Hall of Justus, otherwise known as the Justus League, is a team of up-and-coming rappers and producers from North Carolina who have been lingering on the popularity medium for what seems like quite some time. But if Soldiers Of Fortune is any indication, the stifling is self-inflicted, as consistency is at a disappointing minimum. As with any posse cut, Fortune is over-packed with emcees, and since Phonte and Big Pooh -- the rappers with the most exposure from their Atlantic-signed Little Brother -- have the most recognizable voices and styles, the tracks without them seem like a mishmash of voices set to flickering soul beats. "Tour of Duty", the lengthiest (and most tedious) cut on the record, in addition to synth-stringed "Jus Chillin'", feature the Hall of Justus crew, and while the beats roll along, the rappers seem faceless as the focus swings from voice to voice. The album is unquestionably packed with great one-liners, but without the album credits readily available, the record might as well be a one-man show. But like all Justus League releases, the beats are essentially the shining stars, with 9th Wonder's chop-and-flipped "Tired", and Khrysis's "Do It Again", as some of the gutsiest soul beats of their repertoire. So for beat junkies, Soldiers of Fortune is a sure bet, but for an album without such a schizophrenic personality, stay tuned for the next solo venture from the League.
From genre-busting electronic music to new highs in the ever-evolving R&B scene, from hip-hop and Americana to rock and pop, 2017's music scenes bestowed an embarrassment of riches upon us.
60. White Hills - Stop Mute Defeat (Thrill Jockey)
White Hills epic '80s callback Stop Mute Defeat is a determined march against encroaching imperial darkness; their eyes boring into the shadows for danger but they're aware that blinding lights can kill and distort truth. From "Overlord's" dark stomp casting nets for totalitarian warnings to "Attack Mode", which roars in with the tribal certainty that we can survive the madness if we keep our wits, the record is a true and timely win for Dave W. and Ego Sensation. Martin Bisi and the poster band's mysterious but relevant cool make a great team and deliver one of their least psych yet most mind destroying records to date. Much like the first time you heard Joy Division or early Pigface, for example, you'll experience being startled at first before becoming addicted to the band's unique microcosm of dystopia that is simultaneously corrupting and seducing your ears. - Morgan Y. Evans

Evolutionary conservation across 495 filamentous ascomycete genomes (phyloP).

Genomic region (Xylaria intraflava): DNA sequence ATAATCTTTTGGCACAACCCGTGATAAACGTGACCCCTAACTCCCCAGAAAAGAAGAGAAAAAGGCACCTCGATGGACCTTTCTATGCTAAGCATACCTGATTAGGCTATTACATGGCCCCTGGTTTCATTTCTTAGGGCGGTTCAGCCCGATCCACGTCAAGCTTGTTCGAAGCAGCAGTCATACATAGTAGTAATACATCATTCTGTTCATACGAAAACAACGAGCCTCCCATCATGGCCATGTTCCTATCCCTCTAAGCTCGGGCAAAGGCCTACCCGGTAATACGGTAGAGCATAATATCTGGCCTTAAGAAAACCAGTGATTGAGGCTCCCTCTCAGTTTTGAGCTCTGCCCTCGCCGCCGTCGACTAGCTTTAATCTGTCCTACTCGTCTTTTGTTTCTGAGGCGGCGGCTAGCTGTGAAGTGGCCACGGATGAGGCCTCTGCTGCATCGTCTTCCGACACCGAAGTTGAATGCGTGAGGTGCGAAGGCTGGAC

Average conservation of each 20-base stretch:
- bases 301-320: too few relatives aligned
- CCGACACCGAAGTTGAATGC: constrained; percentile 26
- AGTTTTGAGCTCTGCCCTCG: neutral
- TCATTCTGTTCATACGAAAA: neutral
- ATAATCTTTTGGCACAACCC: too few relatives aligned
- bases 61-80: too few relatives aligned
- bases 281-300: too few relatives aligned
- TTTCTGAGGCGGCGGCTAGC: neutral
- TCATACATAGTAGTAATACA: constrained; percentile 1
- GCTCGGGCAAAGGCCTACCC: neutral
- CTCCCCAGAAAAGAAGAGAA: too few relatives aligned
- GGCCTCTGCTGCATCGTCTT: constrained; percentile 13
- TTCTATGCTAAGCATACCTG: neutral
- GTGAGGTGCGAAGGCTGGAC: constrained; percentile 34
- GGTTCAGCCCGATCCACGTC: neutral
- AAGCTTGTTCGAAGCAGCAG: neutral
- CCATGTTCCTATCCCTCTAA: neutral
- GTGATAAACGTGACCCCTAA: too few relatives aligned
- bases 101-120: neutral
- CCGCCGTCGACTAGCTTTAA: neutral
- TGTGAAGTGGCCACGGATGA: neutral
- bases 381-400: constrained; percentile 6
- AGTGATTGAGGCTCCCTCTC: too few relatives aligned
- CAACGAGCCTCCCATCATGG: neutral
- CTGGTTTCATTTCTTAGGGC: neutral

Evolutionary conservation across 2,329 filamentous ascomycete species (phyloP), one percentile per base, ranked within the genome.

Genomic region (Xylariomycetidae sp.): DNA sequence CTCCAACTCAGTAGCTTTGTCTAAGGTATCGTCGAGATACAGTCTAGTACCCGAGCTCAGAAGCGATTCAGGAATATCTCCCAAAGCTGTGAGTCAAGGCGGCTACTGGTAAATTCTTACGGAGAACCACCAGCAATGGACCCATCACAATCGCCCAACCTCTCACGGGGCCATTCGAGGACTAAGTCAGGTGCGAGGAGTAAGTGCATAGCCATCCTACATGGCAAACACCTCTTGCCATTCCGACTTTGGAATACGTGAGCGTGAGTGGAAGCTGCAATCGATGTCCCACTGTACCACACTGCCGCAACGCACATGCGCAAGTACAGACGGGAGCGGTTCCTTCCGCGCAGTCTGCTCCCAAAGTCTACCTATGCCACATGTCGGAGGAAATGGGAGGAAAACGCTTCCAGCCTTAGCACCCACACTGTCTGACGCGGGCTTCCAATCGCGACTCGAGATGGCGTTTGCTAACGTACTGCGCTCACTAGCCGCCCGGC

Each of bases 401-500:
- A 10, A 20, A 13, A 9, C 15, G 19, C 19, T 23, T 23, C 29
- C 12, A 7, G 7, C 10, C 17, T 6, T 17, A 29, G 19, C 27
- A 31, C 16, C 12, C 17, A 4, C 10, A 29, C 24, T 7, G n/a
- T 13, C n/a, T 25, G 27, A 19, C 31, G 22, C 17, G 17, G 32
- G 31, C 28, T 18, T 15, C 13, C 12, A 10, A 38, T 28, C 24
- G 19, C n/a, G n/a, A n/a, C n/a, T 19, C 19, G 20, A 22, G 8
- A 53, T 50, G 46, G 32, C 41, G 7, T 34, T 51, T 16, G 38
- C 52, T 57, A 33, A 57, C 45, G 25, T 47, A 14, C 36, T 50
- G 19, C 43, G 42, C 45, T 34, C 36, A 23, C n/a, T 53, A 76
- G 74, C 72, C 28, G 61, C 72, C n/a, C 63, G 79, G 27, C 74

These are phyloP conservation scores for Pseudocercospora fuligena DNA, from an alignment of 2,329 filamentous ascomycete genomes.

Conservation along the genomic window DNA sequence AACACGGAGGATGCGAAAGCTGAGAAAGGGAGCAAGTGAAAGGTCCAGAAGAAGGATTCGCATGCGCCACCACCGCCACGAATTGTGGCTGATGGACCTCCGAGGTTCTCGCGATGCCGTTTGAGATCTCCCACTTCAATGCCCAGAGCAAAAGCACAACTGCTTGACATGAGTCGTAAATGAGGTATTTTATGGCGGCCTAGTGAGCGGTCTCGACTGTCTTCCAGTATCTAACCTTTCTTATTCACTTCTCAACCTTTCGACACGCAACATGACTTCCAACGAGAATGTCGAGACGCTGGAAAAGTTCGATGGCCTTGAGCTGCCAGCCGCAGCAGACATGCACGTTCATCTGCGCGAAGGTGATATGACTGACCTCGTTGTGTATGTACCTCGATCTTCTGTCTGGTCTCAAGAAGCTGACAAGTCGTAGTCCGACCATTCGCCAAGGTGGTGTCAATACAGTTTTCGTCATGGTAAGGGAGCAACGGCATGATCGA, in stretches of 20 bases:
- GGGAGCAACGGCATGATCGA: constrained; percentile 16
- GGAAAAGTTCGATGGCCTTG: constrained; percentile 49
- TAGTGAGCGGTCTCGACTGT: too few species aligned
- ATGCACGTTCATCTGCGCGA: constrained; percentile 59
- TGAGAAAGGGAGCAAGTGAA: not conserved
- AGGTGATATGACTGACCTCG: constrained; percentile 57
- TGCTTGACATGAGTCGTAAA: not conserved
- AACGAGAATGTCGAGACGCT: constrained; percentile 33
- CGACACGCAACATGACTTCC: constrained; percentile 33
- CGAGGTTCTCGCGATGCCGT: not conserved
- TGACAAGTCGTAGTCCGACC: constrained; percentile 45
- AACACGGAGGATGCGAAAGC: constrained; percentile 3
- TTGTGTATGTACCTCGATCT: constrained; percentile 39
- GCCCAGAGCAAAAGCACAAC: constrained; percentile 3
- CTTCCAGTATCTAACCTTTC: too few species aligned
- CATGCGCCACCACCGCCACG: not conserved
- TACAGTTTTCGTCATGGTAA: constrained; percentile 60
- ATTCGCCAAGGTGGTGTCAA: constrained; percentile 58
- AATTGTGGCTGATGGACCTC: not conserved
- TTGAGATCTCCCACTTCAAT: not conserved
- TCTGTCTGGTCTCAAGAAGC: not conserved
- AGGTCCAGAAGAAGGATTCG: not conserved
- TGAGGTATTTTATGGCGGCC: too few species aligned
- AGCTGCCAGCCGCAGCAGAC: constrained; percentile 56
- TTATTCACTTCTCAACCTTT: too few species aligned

The year in song reflected the state of the world around us. Here are the 70 songs that spoke to us this year.
70. The Horrors - "Machine"
On their fifth album V, the Horrors expand on the bright, psychedelic territory they explored with Luminous, anchoring the ten new tracks with retro synths and guitar fuzz freakouts. "Machine" is the delicious outlier and the most vitriolic cut on the record, with Faris Badwan belting out accusations to the song's subject, who may even be us. The concept of alienation is nothing new, but here the Brits incorporate a beautiful metaphor of an insect trapped in amber as an illustration of the human caught within modernity. Whether our trappings are technological, psychological, or something else entirely makes the statement all the more chilling. - Tristan Kneschke
"...when the history books get written about this era, they'll show that the music community recognized the potential impacts and were strong leaders." An interview with Kevin Erickson of Future of Music Coalition.
Last week, the musician Phil Elverum, a.k.a. Mount Eerie, celebrated the fact that his album A Crow Looked at Me had been ranked #3 on the New York Times' Best of 2017 list. You might expect that high praise from the prestigious newspaper would result in a significant spike in album sales. In a tweet, Elverum divulged that since making the list, he'd sold…six. Six copies.
Forty years after its initial release, one of the defining albums of US punk rock finally gets the legacy treatment it deserves.
If you ever want to start a fistfight in a group of rock history know-it-alls, just pop this little question: "Was it the US or the UK who created punk rock?" Within five minutes, I guarantee there'll be chairs flying and dozens of bloodstained Guided By Voices T-shirts. One thing they'll all agree on is who gave punk rock its look. That person, ladies, and gentlemen is Richard Hell.
Tokyo Nights shines a light on the roots of vaporwave with a neon-lit collection of peak '80s dance music.
If Tokyo Nights sounds like a cheesy name for an album, it's only fitting. A collection of Japanese city pop from the daring vintage record collectors over at Cultures of Soul, this is an album coated in Pepto-Bismol pink, the peak of saccharine '80s dance music, a whole world of garish neon from which there is no respite.